Choose to be a Christian - Graduation Mass at St Mary's College 2017

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Home > Archbishop > Homilies > Choose to be a Christian - Graduation Mass at St Mary's College 2017

This Mass marks a significant moment of transition for each of you, members of the Class of 2017. For some of you, your whole education has been here at St Mary’s, beginning in the primary school. You have grown up from that little girl embarking on the adventure of schooling to now being a young woman ready to move out into the world. For however long you have been at St Mary’s, you have been part of a community – a community of students and staff and parents. Your daily life has been an immersion into this community. On your journey your parents have accompanied you, celebrating your successes and encouraging you in times of struggle. They have wanted the best for you and tonight is a good moment to say thanks to them for the blessing of being educated at St Mary’s.

Now comes the moment of a parting of ways. Yes, many friendships will last well into the years ahead, but each of you will choose a particular path for your future.

It is the time for some important decisions. What will you do next year? You may have decided on a direction, or you may still be uncertain. This is a very important time in your life as you make key decisions that will shape the direction your life will take. As you make these decisions you will be drawing on all that has shaped and formed your mind and heart over the years you have been at St Mary’s. Indeed, it may have been a key experience at school – a subject you did or a teacher who taught you - that has enabled you to map your future path.

We must all make significant decisions. These decisions set us on a path. Then, it is true, the path that we follow will further shape us. In later years, you will reflect on how your life has unfolded, noting moments of decision that led you to certain directions.

As we are celebrating this Mass this evening we have been given two Scripture passages. These passages are being read across the Catholic world today. What can they offer to us on this occasion?

In the Gospel Jesus asks, “What is the Kingdom of God like?” Jesus began his preaching by declaring that the Kingdom of God was close at hand. His whole teaching right to the very end was about this Kingdom of God. And he often sought to use images to explain what the Kingdom of God was. It is a difficult concept to understand.

What does Jesus mean when he speaks about the Kingdom of God? It is important that we understand because it was a foundational concept for the Lord. Let me put it this way.

The message of Jesus was a simple and yet radical call to open our lives fully and completely to God. Jesus urged his listeners to let God into their lives, if you like, to enter a spiritual Kingdom where God is the King. Now the people that Jesus was speaking to were a religious people and they knew about God. But Jesus was aware that they had not really opened their lives to God. They knew about God but had not let God become the animating principle of their life.

Jesus says that the Kingdom is like a small mustard seed that a man “threw into his garden”. Then it grew to be a large tree. Or, he says, the Kingdom is like leaven transforming a loaf of bread. God’s presence in our lives will be transforming. It will result in extraordinary growth.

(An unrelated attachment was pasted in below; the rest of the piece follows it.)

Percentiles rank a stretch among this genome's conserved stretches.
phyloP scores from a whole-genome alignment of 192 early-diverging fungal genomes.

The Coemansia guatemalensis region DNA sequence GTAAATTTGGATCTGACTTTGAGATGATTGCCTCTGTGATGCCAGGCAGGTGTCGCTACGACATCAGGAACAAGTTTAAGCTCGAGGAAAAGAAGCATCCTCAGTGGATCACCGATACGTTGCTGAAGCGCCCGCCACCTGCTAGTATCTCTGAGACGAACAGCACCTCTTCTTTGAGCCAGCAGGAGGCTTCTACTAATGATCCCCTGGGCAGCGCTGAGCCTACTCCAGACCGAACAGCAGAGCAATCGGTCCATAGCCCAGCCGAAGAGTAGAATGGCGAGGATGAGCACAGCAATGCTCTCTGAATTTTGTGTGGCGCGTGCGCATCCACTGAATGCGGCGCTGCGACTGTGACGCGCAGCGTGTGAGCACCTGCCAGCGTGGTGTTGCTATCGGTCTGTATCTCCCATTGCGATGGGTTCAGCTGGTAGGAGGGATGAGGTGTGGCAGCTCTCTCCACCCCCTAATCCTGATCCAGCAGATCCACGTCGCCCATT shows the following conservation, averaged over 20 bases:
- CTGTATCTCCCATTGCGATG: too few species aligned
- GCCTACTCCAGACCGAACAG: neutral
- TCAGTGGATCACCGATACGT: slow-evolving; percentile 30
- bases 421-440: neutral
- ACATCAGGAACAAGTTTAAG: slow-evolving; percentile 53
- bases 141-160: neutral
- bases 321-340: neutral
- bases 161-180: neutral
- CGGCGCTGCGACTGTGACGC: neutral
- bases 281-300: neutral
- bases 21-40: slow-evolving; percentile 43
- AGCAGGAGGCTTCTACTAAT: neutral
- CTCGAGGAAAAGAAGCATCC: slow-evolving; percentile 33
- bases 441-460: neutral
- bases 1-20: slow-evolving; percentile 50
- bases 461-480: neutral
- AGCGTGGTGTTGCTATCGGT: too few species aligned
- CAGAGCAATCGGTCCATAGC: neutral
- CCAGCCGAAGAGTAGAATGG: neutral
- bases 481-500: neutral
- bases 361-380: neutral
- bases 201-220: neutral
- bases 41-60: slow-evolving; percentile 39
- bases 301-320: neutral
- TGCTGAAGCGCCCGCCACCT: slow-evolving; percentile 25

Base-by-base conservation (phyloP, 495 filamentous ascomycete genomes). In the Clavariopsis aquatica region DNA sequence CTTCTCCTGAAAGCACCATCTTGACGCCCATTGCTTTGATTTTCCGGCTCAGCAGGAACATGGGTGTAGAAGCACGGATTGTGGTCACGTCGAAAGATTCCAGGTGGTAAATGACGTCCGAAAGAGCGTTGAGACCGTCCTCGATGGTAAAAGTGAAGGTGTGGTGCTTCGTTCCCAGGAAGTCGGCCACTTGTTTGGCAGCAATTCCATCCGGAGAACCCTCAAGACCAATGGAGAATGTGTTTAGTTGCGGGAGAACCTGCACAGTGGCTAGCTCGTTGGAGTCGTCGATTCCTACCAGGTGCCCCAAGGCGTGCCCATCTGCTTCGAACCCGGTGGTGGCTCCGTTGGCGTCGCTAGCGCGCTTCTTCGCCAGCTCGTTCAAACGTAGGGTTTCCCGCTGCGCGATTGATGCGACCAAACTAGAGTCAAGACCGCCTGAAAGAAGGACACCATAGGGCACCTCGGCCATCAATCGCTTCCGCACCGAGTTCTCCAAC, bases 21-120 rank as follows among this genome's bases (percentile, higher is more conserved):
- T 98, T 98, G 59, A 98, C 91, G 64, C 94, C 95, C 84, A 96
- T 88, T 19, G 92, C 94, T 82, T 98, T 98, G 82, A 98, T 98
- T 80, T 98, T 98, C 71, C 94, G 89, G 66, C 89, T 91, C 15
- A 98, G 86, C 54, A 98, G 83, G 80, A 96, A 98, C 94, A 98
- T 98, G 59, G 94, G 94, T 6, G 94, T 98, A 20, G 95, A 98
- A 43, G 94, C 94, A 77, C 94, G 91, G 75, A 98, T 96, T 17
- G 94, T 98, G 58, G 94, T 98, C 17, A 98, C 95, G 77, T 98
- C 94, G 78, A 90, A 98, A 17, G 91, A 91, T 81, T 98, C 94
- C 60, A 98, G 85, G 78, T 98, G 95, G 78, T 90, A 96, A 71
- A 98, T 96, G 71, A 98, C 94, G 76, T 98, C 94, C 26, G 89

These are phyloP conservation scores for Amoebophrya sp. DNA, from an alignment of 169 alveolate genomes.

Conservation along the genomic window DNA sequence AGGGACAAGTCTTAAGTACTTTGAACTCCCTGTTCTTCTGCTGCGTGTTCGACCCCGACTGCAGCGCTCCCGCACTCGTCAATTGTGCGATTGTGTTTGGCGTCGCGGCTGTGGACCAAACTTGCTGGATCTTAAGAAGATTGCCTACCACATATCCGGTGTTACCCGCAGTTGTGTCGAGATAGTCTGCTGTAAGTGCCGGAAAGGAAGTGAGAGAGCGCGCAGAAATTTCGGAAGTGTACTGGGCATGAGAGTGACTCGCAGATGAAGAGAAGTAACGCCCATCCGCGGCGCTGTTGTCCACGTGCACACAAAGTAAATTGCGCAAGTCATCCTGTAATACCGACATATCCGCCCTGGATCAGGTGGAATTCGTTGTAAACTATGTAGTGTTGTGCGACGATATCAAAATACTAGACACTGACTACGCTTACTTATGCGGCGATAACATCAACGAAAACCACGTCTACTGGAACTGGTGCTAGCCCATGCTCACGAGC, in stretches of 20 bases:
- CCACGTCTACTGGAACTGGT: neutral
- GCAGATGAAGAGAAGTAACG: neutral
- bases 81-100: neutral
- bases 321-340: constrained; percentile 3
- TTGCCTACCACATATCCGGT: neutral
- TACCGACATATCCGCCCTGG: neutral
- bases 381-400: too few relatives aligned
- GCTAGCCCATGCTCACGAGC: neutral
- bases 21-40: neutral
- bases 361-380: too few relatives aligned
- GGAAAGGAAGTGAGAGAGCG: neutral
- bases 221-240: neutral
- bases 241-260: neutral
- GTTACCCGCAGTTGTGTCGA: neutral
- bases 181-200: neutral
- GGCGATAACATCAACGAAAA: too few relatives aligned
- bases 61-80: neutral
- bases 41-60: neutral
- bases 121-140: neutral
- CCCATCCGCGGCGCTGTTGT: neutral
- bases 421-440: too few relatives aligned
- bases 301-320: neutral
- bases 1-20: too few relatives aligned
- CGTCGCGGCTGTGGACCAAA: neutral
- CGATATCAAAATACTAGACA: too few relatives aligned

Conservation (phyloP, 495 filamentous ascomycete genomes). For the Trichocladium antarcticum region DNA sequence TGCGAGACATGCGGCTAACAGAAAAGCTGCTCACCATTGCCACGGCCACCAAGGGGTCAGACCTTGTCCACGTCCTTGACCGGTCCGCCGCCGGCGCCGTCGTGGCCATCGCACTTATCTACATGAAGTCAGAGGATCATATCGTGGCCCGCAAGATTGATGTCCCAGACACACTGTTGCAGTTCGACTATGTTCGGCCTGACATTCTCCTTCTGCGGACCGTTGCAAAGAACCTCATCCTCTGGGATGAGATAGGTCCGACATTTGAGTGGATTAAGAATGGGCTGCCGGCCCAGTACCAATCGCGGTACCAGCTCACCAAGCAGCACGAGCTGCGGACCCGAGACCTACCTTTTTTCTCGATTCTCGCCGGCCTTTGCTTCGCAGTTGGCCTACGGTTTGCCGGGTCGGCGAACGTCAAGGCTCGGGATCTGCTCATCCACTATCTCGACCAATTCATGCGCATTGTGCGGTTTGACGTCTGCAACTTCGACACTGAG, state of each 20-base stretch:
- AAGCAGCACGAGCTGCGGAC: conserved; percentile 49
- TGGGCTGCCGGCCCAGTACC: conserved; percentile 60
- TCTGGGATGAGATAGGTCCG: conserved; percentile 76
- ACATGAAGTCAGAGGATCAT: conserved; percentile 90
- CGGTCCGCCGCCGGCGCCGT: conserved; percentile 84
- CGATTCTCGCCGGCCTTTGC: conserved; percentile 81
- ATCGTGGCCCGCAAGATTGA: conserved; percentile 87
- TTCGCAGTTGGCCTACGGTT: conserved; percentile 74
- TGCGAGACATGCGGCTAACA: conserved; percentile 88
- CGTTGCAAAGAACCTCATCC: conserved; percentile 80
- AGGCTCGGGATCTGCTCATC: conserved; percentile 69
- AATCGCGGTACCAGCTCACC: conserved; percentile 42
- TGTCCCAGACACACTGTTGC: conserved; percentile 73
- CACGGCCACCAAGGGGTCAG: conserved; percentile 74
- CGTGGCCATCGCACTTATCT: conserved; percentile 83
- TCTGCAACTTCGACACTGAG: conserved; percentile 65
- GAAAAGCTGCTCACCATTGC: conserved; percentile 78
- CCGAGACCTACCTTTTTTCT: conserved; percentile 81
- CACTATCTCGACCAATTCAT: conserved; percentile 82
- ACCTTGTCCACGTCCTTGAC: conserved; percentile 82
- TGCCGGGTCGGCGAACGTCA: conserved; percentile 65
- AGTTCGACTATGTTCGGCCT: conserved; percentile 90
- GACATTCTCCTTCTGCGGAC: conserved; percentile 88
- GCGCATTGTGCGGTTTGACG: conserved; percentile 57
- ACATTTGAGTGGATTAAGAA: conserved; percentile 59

In the other reading St Paul is speaking about the whole of creation groaning as though incomplete. Our lives are incomplete unless God is at the heart of our existence. St Paul is describing a certain thirst or a searching. God is the author of all there is. The universe itself can only find its full meaning and purpose in God.

So too our own lives. Whatever we may pursue, whatever ambitions we may have, whatever we long to achieve, will only find its full meaning and their full fruitfulness in God.

That is why Jesus said from the outset of his mission that the people must repent and believe. They must turn away from a life lived for themselves, seeking their own ends and purposes. Jesus declares that human life will only find its true nature when it is grounded in God. Jesus said that the people must repent. We stumble over this word, repent. However, the meaning of the word repent (metanoia in Greek) simply meant a change in direction, a reorientation of one’s life towards God.

The other word – believe – is important in that a person needs to believe that God really wants to enter our lives and lead us on paths of truth and life.

The parable of the mustard seed and the leaven is saying that if we let God into our lives then what seems such a small thing will grow into something great. Jesus is saying that God will do great things in our lives – if we let him. But we must not just try to have God on our terms. We must open wide our hearts and our lives. We must allow God full rein in our lives. Because He wants to do great things in us.

Tonight, my dear graduands, your future opens up before you. You say farewell to St Mary’s. This is no doubt tinged with some emotion. You remember all the good things that have come into your life through your time at the College. Now you are to mark out the path for your future. You will make decisions that will be full of significance.

In the midst of all the flow of memories, of thoughts, of emotions, of plans for the future, I would like to ask one simple thing of you tonight.

Tonight at this very momentous occasion make a basic but critical decision: choose to be a Christian. Choose Jesus Christ and invite him into your future. Choose to enter this mysterious Kingdom that he spoke about by saying tonight, “Jesus, I choose you, come into my life and into my future.”

Archbishop Julian Porteous
Tuesday, 31 October 2017